[17] From the evidence of Junias, Naambo and Loide, it is clear that there was no reason why the accused would intentionally have fired a shot at the deceased and therefore lacks motive. They had parted ways amicably a few minutes before when Junias and the deceased stood up to fetch the donkeys and they thereafter went out of sight of the accused who, in the meantime, had entered his bedroom where he stayed for a while before going outside again.

The only incriminating evidence against the accused thus, is what is contained in the warning statement taken from him later that day and where he allegedly said that he told the deceased to move away and where after the accused fired at where the deceased was standing. Despite the accused denying having said that or acted in that manner, there is no other evidence supporting that version. All three State witnesses were within earshot of the accused and must have heard him telling the deceased to move away from the gate; especially Junias, who on his own account, must by then have been between the accused and the deceased. Yet, no one made any mention thereof and neither were they asked about it. It is also inconsistent with Loide’s evidence who had just passed the accused outside their bedroom on her way to the bathroom as she also did not see either the deceased or Junias at the gate. She only came to see the deceased after the shot rang out and by then he was not near the gate. This is confirmed by the photo plan according to which the deceased fell down 7,4 m from the gate when struck by the bullet.

[18] As regards informal admissions contained in the plea explanation of an accused person it was held that such admissions stand on the same footing as extra-curial admissions in that they are items of evidence against the party who made them, but which such party may contradict or explain away. S v Shivute 1991 NR 123 (HC)

From the present facts it is clear that, that part of the warning statement which incriminates the accused was not only disputed by the accused when giving evidence, but is also inconsistent with the evidence of the State witnesses. It was submitted by defence counsel that the statement in itself is contradictory where it reads that the accused was aiming at where the deceased was standing; while at the same time it reads that the accused could not see the deceased. I agree.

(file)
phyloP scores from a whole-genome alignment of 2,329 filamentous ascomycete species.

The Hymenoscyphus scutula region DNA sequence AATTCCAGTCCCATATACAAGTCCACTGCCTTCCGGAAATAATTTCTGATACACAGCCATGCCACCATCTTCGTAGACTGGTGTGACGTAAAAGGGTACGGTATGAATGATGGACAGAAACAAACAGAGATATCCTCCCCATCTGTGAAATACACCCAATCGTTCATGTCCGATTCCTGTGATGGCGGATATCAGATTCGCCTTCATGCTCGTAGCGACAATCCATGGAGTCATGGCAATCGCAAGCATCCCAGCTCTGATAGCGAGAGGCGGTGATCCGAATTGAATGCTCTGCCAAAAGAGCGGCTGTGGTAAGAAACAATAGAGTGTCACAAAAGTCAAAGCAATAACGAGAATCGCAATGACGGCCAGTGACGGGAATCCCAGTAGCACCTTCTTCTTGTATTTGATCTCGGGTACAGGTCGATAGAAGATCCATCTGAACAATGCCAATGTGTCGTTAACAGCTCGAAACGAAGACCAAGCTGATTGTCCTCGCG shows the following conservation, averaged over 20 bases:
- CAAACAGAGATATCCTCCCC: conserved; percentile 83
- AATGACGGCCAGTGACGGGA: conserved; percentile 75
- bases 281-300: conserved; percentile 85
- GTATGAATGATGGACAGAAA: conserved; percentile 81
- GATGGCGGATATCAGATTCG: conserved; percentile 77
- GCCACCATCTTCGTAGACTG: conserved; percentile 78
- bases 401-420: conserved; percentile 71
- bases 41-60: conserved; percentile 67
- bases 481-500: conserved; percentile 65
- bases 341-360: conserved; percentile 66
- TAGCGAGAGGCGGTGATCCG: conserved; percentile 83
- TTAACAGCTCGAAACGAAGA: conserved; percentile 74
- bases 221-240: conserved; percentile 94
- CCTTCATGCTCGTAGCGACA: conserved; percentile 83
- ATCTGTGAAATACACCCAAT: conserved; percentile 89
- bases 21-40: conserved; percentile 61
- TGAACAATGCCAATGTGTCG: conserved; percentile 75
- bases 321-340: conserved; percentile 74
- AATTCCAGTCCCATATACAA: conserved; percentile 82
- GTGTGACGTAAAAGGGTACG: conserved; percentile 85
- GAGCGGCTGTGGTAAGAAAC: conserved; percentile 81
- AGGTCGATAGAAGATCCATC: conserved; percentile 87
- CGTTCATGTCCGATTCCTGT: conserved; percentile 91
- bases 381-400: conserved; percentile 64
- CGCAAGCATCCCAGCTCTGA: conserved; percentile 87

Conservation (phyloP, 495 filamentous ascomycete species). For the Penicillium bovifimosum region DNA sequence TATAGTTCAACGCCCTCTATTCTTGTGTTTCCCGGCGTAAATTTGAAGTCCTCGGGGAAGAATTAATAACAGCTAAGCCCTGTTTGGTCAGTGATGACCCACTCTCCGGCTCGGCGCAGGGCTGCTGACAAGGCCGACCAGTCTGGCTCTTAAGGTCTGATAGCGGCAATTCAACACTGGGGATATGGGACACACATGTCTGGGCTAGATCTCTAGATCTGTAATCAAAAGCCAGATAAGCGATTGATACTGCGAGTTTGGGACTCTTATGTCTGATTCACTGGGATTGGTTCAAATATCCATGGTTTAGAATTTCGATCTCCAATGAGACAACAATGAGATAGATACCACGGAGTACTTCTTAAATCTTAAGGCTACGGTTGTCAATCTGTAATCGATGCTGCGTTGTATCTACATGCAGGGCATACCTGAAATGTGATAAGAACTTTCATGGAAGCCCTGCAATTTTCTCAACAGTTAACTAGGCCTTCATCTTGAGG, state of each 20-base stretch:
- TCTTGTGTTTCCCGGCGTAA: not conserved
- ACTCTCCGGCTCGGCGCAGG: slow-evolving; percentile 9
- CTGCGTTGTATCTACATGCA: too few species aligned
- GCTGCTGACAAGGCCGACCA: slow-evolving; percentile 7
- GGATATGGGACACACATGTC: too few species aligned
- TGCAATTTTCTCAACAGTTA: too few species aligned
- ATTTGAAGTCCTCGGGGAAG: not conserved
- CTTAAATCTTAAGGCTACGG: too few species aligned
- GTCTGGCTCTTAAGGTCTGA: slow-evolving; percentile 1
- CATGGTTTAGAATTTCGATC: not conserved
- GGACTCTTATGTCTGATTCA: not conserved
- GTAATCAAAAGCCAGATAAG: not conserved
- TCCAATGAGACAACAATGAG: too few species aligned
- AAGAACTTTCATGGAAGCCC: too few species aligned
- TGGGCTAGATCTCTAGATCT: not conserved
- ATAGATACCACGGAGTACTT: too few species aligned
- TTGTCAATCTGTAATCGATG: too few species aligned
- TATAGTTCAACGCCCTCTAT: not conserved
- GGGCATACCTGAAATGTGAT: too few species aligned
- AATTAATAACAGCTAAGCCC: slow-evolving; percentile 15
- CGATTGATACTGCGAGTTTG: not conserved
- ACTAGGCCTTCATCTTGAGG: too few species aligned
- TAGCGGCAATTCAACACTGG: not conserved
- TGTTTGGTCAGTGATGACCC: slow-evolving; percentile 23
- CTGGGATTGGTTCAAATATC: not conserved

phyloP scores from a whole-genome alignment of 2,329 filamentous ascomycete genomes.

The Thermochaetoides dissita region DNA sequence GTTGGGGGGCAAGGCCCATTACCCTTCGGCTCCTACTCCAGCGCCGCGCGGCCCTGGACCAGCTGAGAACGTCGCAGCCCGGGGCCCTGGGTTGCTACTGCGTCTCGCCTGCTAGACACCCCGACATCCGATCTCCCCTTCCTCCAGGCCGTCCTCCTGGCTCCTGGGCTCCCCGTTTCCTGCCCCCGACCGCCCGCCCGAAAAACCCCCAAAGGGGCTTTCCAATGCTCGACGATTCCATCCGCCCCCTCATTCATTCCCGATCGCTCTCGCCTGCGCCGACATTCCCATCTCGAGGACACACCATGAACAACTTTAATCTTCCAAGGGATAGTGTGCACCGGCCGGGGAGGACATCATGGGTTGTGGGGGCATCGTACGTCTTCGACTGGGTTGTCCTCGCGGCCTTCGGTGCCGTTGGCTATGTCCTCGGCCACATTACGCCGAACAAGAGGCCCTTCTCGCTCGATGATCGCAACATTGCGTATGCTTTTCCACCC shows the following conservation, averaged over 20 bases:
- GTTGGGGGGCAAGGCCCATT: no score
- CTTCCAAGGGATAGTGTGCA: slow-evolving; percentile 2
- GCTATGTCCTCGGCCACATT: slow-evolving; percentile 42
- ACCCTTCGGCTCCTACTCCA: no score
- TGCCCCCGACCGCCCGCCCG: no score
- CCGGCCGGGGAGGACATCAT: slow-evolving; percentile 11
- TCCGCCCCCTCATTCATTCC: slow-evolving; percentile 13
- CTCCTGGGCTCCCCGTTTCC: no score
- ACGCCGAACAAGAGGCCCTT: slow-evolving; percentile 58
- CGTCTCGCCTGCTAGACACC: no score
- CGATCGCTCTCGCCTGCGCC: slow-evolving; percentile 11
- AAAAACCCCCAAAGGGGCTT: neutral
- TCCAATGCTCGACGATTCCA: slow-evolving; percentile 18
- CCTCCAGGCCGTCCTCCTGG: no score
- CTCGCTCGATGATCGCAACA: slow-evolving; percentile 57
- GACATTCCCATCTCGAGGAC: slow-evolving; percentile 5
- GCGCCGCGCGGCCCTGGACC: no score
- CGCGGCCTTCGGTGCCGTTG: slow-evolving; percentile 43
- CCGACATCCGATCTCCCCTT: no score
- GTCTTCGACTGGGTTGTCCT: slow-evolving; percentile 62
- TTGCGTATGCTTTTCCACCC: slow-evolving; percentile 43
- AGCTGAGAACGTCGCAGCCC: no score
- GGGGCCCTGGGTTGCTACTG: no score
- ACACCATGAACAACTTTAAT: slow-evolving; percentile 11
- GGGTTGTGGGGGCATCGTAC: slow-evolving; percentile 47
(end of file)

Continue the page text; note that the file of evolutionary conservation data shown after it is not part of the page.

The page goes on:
[19] I furthermore do not believe that any right minded person in a similar situation would fabricate evidence to his own detriment in a criminal case where he faces a charge of murder. In my view, this raises doubt as to the correctness of the interpretation done by w/o Ambunda when recording the statement alternatively, whether the accused was emotionally fit to give a statement at the time. Be that as it may, the accused in his evidence denied the correctness of these admissions contained in the statement and also, the proved facts do not support the self incriminating allegations contained therein. It therefore carries little to no weight at all.

[20] Junias is the only person able to describe the exact position of the deceased immediately before the latter was hit by the bullet however; his explanation is in more than one respect inconsistent with the evidence adduced regarding the trajectory of the bullet. This was conceded by the State. With regard to photos no. 1 and 5 of the photo plan (Exh J) one is able to see that the point from where the shot was fired (A); the corrugated iron gate (C) and the point where the deceased was found (D), are not in a straight line. Junias in his evidence did not say that the deceased had moved away from the spot once he was hit, only that the deceased fell down; got up and again fell down, thus it had to be at point D. According to him they had walked away from the gate a short distance with the homestead sitting on their right. This means that they had turned their backs on the gate as they walked. Now that certainly raises more questions than answers.